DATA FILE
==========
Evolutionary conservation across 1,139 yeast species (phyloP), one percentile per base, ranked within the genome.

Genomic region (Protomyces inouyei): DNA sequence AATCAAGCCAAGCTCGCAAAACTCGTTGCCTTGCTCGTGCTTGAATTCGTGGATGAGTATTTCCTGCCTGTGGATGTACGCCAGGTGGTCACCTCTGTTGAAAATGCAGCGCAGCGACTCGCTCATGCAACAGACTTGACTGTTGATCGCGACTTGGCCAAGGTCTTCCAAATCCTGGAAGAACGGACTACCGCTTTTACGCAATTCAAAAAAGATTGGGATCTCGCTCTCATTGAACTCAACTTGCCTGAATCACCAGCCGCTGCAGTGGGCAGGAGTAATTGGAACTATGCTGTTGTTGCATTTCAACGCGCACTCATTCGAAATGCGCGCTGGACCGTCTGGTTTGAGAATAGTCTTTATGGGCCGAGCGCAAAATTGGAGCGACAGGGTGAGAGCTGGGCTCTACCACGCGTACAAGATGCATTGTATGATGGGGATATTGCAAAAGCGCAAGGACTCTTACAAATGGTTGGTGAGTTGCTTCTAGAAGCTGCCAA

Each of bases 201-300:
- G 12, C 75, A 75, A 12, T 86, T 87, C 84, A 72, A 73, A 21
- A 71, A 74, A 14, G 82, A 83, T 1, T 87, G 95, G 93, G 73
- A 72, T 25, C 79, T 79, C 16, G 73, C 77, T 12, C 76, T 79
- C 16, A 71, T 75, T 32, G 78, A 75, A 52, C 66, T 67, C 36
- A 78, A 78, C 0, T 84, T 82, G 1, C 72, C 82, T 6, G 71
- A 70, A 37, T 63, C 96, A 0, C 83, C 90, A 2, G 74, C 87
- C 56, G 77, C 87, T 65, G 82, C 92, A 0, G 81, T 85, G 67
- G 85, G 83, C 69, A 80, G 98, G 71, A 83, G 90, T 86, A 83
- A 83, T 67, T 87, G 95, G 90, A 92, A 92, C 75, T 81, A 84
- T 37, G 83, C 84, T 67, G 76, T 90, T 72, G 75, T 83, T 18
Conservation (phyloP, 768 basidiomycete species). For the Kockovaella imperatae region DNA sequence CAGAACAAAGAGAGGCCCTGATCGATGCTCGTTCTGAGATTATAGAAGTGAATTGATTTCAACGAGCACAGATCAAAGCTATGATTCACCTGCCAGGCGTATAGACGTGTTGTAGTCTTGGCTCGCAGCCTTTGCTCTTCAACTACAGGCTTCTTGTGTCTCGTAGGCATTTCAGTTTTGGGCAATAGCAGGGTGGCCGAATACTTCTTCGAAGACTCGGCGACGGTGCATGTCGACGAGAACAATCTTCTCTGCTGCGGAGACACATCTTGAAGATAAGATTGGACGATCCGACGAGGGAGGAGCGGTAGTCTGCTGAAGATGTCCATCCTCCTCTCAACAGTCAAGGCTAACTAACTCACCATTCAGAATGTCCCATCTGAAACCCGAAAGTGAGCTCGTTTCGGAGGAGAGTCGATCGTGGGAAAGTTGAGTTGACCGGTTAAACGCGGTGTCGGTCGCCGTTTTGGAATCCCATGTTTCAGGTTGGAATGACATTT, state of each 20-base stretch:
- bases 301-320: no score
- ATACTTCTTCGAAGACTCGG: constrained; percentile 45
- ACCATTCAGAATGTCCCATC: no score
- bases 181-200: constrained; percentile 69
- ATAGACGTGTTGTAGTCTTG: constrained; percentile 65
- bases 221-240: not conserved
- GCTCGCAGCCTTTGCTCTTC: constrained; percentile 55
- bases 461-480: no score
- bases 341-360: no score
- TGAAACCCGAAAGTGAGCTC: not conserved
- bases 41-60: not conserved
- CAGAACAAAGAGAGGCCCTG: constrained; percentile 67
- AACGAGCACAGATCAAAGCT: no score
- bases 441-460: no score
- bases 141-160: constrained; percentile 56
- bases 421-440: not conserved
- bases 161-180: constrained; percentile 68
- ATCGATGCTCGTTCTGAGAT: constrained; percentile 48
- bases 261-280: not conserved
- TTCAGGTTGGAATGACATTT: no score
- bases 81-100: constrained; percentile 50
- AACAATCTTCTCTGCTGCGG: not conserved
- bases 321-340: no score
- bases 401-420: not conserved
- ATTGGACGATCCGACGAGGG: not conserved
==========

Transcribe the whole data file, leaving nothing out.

Evolutionary conservation across 1,139 yeast species (phyloP), one percentile per base, ranked within the genome.

Genomic region (Protomyces inouyei): DNA sequence AATCAAGCCAAGCTCGCAAAACTCGTTGCCTTGCTCGTGCTTGAATTCGTGGATGAGTATTTCCTGCCTGTGGATGTACGCCAGGTGGTCACCTCTGTTGAAAATGCAGCGCAGCGACTCGCTCATGCAACAGACTTGACTGTTGATCGCGACTTGGCCAAGGTCTTCCAAATCCTGGAAGAACGGACTACCGCTTTTACGCAATTCAAAAAAGATTGGGATCTCGCTCTCATTGAACTCAACTTGCCTGAATCACCAGCCGCTGCAGTGGGCAGGAGTAATTGGAACTATGCTGTTGTTGCATTTCAACGCGCACTCATTCGAAATGCGCGCTGGACCGTCTGGTTTGAGAATAGTCTTTATGGGCCGAGCGCAAAATTGGAGCGACAGGGTGAGAGCTGGGCTCTACCACGCGTACAAGATGCATTGTATGATGGGGATATTGCAAAAGCGCAAGGACTCTTACAAATGGTTGGTGAGTTGCTTCTAGAAGCTGCCAA

Each of bases 201-300:
- G 12, C 75, A 75, A 12, T 86, T 87, C 84, A 72, A 73, A 21
- A 71, A 74, A 14, G 82, A 83, T 1, T 87, G 95, G 93, G 73
- A 72, T 25, C 79, T 79, C 16, G 73, C 77, T 12, C 76, T 79
- C 16, A 71, T 75, T 32, G 78, A 75, A 52, C 66, T 67, C 36
- A 78, A 78, C 0, T 84, T 82, G 1, C 72, C 82, T 6, G 71
- A 70, A 37, T 63, C 96, A 0, C 83, C 90, A 2, G 74, C 87
- C 56, G 77, C 87, T 65, G 82, C 92, A 0, G 81, T 85, G 67
- G 85, G 83, C 69, A 80, G 98, G 71, A 83, G 90, T 86, A 83
- A 83, T 67, T 87, G 95, G 90, A 92, A 92, C 75, T 81, A 84
- T 37, G 83, C 84, T 67, G 76, T 90, T 72, G 75, T 83, T 18
Conservation (phyloP, 768 basidiomycete species). For the Kockovaella imperatae region DNA sequence CAGAACAAAGAGAGGCCCTGATCGATGCTCGTTCTGAGATTATAGAAGTGAATTGATTTCAACGAGCACAGATCAAAGCTATGATTCACCTGCCAGGCGTATAGACGTGTTGTAGTCTTGGCTCGCAGCCTTTGCTCTTCAACTACAGGCTTCTTGTGTCTCGTAGGCATTTCAGTTTTGGGCAATAGCAGGGTGGCCGAATACTTCTTCGAAGACTCGGCGACGGTGCATGTCGACGAGAACAATCTTCTCTGCTGCGGAGACACATCTTGAAGATAAGATTGGACGATCCGACGAGGGAGGAGCGGTAGTCTGCTGAAGATGTCCATCCTCCTCTCAACAGTCAAGGCTAACTAACTCACCATTCAGAATGTCCCATCTGAAACCCGAAAGTGAGCTCGTTTCGGAGGAGAGTCGATCGTGGGAAAGTTGAGTTGACCGGTTAAACGCGGTGTCGGTCGCCGTTTTGGAATCCCATGTTTCAGGTTGGAATGACATTT, state of each 20-base stretch:
- bases 301-320: no score
- ATACTTCTTCGAAGACTCGG: constrained; percentile 45
- ACCATTCAGAATGTCCCATC: no score
- bases 181-200: constrained; percentile 69
- ATAGACGTGTTGTAGTCTTG: constrained; percentile 65
- bases 221-240: not conserved
- GCTCGCAGCCTTTGCTCTTC: constrained; percentile 55
- bases 461-480: no score
- bases 341-360: no score
- TGAAACCCGAAAGTGAGCTC: not conserved
- bases 41-60: not conserved
- CAGAACAAAGAGAGGCCCTG: constrained; percentile 67
- AACGAGCACAGATCAAAGCT: no score
- bases 441-460: no score
- bases 141-160: constrained; percentile 56
- bases 421-440: not conserved
- bases 161-180: constrained; percentile 68
- ATCGATGCTCGTTCTGAGAT: constrained; percentile 48
- bases 261-280: not conserved
- TTCAGGTTGGAATGACATTT: no score
- bases 81-100: constrained; percentile 50
- AACAATCTTCTCTGCTGCGG: not conserved
- bases 321-340: no score
- bases 401-420: not conserved
- ATTGGACGATCCGACGAGGG: not conserved